Post-pub nosh neckfiller: Uitsmijter

Substantial Dutch trough for the culinarily challenged

We're obliged to readers who answered our recent call for post-pub nosh neckfiller suggestions, and rest assured we now have a extensive menu planned for the coming months, based on your input.

One comment which caught our eye came from "dan1980", who pitched the "cheese and tomato sandwich", daringly proposing: "Add ham or left-over chicken if you want."

Mr 1980 said of our previous neckfillers that "despite being a competent (home) cook, I simply can't see myself managing much of what is proposed in these articles".

He concluded:

So, I think the fairest assessment must follow from meals cooked "post-pub". Mixing and kneading and proving and grating and straining and shaping and frying and, well, it all seems rather a lot for the time of night (morning) one might be whipping these up and certainly for the state one would be in.

Practicality must be recognised and some of these recipes seem rather ... ambitious.

It's a fair point that some of our wobbly dining delicacies do require a bit of dedication, but if we restricted ourselves solely to grub suitable for preparation by the truly incapacitated, we'd be done after a swift bacon sarnie, or indeed its cheese and tomato equivalent.

Nonetheless, we're always happy to present stuff for the temporarily culinarily challenged, and co-incidentally this missive from Chris Vella dropped into the inbox last week:

I do not see on your list uitsmeijters – pronounced out-smiters. The Dutch aren't know for any notable cuisine but my theory is that there is a good reason for this; they have made one good dish and stopped in full knowledge that it can never be outdone. You will see that this is actually post-pub nosh by design.

Uitsmeijter is described here as "an open-faced sandwich with ham, cheese and fried eggs". Regarding the name, uitsmeijter literally means "out-thrower", better expressed in English as "bouncer", as in nightclub bouncer.

Since the dish is "often the last thing served at parties or in bars before closing time", you can see how it got its title.

So, here's our collection of ingredients for uitsmeijter ...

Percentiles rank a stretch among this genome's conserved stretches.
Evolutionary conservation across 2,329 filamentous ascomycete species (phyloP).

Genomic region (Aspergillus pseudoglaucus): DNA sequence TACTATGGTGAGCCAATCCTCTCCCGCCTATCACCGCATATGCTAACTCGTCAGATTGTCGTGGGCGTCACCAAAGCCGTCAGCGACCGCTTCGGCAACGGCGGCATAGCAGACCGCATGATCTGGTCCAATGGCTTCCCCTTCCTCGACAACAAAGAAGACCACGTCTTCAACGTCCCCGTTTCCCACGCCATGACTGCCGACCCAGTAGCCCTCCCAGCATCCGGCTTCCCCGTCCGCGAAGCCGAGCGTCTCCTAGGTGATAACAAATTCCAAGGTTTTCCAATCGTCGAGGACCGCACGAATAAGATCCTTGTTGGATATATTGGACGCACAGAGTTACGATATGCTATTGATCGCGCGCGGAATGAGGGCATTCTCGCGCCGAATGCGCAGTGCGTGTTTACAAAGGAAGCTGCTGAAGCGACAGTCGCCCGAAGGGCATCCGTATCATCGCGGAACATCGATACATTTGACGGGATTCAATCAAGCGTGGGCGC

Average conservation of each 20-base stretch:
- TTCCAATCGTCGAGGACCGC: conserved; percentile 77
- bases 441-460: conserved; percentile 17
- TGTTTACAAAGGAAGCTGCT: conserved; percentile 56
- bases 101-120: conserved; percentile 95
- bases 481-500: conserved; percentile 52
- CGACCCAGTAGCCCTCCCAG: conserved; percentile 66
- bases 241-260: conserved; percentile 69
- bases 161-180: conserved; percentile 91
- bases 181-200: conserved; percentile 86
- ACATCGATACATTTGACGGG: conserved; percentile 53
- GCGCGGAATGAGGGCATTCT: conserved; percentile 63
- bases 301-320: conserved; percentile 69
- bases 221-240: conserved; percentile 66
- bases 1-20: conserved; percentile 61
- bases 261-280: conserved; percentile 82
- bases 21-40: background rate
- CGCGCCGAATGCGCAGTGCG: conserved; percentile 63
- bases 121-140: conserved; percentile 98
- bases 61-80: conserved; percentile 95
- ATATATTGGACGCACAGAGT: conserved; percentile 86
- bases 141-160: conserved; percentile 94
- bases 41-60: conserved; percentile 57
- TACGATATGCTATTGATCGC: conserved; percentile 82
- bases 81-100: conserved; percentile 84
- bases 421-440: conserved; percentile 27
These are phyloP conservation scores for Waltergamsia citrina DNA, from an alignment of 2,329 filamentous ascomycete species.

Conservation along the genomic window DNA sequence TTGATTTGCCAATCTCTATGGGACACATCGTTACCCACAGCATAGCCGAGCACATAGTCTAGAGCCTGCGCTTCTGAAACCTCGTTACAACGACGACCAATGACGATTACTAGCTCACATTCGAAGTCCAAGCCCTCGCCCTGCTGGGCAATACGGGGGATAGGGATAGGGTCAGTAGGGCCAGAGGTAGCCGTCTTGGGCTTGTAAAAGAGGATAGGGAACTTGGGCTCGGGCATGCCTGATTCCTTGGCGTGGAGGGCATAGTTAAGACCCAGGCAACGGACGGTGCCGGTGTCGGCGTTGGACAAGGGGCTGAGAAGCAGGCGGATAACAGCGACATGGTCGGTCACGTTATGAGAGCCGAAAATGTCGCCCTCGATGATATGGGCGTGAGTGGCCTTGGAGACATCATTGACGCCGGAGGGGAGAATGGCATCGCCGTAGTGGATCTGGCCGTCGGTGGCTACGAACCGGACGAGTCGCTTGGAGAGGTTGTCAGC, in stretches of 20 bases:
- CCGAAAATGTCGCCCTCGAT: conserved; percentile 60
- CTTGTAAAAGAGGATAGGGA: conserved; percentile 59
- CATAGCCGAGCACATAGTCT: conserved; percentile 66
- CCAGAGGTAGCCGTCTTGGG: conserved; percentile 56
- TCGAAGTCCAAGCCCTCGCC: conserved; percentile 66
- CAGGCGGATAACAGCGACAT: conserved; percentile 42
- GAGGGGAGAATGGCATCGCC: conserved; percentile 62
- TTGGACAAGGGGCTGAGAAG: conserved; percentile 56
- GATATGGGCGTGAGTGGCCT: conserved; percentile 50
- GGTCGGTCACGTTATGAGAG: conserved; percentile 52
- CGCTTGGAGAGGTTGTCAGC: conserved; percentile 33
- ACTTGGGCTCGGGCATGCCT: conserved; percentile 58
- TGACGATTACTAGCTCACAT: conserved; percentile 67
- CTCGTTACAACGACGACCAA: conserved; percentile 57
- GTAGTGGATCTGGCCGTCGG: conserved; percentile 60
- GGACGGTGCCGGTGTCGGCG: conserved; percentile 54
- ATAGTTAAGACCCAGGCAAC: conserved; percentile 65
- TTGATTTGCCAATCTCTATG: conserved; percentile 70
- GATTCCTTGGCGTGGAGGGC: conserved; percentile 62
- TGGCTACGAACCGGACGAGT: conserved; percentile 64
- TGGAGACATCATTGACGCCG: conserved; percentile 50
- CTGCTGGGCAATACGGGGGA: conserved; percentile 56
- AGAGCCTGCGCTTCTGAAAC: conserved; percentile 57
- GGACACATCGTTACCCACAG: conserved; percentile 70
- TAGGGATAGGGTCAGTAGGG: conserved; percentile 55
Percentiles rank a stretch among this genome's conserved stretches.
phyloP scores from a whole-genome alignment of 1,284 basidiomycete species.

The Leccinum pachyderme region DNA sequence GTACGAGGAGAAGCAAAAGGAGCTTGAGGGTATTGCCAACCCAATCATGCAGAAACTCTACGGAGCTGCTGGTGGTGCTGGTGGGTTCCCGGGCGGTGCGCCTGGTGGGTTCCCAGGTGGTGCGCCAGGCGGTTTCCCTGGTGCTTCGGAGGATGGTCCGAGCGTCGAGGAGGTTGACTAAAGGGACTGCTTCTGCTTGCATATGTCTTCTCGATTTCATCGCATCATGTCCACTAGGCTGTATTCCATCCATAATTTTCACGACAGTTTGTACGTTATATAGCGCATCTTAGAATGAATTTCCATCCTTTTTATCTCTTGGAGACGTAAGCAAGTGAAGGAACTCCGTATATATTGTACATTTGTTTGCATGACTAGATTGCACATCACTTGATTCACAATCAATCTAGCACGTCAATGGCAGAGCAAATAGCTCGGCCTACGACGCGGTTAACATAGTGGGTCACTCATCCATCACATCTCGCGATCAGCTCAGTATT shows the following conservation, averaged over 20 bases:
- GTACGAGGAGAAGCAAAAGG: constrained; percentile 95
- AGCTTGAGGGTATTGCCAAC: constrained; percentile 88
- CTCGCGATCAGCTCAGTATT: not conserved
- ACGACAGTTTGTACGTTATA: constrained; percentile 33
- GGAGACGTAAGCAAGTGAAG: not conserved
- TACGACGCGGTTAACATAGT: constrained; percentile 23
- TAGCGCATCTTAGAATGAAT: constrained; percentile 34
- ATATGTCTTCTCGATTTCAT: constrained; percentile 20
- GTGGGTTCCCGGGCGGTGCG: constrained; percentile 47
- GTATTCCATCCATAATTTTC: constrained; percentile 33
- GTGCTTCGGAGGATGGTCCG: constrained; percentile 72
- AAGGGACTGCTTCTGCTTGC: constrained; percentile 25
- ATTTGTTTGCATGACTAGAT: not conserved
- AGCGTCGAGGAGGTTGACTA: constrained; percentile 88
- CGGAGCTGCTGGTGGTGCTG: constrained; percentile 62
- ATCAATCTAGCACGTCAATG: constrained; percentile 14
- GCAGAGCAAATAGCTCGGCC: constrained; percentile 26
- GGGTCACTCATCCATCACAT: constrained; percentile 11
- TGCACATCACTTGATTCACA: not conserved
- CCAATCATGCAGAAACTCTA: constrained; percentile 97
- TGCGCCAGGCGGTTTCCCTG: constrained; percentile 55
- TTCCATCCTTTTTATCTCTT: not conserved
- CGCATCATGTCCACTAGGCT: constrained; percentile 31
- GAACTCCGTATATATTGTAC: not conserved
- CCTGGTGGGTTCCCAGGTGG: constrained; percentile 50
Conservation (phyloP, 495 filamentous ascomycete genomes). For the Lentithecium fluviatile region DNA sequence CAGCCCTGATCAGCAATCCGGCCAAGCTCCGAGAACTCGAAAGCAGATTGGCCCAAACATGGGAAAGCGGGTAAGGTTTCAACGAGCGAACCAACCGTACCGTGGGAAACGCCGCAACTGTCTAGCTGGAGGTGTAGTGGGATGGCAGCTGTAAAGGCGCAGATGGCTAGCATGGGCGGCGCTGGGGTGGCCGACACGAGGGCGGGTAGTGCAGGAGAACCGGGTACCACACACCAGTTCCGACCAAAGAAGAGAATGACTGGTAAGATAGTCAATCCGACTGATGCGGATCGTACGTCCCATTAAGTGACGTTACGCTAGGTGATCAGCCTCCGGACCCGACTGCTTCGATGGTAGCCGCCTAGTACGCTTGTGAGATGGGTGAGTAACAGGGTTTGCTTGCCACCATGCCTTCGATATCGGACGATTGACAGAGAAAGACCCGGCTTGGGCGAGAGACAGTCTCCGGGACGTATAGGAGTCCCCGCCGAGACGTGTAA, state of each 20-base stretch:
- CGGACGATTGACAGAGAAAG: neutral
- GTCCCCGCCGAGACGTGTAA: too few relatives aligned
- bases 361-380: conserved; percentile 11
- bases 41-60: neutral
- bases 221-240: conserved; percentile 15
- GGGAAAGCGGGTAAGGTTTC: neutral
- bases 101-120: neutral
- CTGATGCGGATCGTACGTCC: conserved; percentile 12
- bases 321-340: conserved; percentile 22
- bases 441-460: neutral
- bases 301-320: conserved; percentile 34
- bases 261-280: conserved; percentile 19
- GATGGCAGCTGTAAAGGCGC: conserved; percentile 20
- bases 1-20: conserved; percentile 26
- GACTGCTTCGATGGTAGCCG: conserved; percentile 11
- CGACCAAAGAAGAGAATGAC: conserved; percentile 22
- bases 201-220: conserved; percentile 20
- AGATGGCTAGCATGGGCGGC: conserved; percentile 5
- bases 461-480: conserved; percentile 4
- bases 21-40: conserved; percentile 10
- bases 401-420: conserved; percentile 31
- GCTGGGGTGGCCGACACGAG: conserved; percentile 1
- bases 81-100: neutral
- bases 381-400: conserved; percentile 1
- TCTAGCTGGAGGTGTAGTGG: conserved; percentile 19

The ingredients for uitsmijter

... comprising:

  • 2 slices of Gouda cheese
  • 2 slices of sliced white bread
  • 2 slices of ham
  • 3 eggs
  • Serrano ham

You'll also need some butter, plus salt and pepper. Have a tomato on standby, too, "especially if a lady is over, they like veg, colours and stuff", as Chris helpfully explained.

But hold on a minute, we hear you cry, what's this serrano ham all about? Well, uitsmeijter sometimes features bacon, but we decided to throw some local sliced pig product into the mix. Actually, what we have here is jamón ibérico – a little bit of meaty luxury.

Apart from that, we kept it basic. Chris likes to spice up his own uitsmeijter with kremser senf (an Austrian mustard concoction), a couple of pinches of chilli powder and some ground Kampot pepper. HP Sauce – although now shamefully produced in the Netherlands – doesn't appear on any uitsmeijter recipe we've seen.

Onwards to the kitchen, then, and this decidedly slimline step-by-step:

The four undemanding steps in preparing uitsmijter

Assuming you can handle a frying pan without doing yourself serious damage, that's all there is to it. You might like to toast the bread, too, as do some Dutch gourmets, but that would appear to be a risky extra operation for legless chefs.

Here's our finished product, complete with some added jamón ibérico and the aforementioned tomato:

The finished uitsmijter

Hearty nosh indeed. Just why uitsmeijter commonly features three eggs we know not, but a trawl of the interwebs showed this to be standard practice. In reality, that's probably an egg too far, at least according to my stomach.

Still, it hits the spot, especially as a morning-after trough if you fancy a change of scenery from traditional bacon-based remedies.

Chris's claim that the Dutch produced this one good dish and then deemed it unnecessary to push the culinary envelope further isn't quite true. Long-term readers will recall kapsalon – an amazing melange of chips, kebab meat, garlic sauce and salad. ®

Our previous post-pub nosh neckfillers ...

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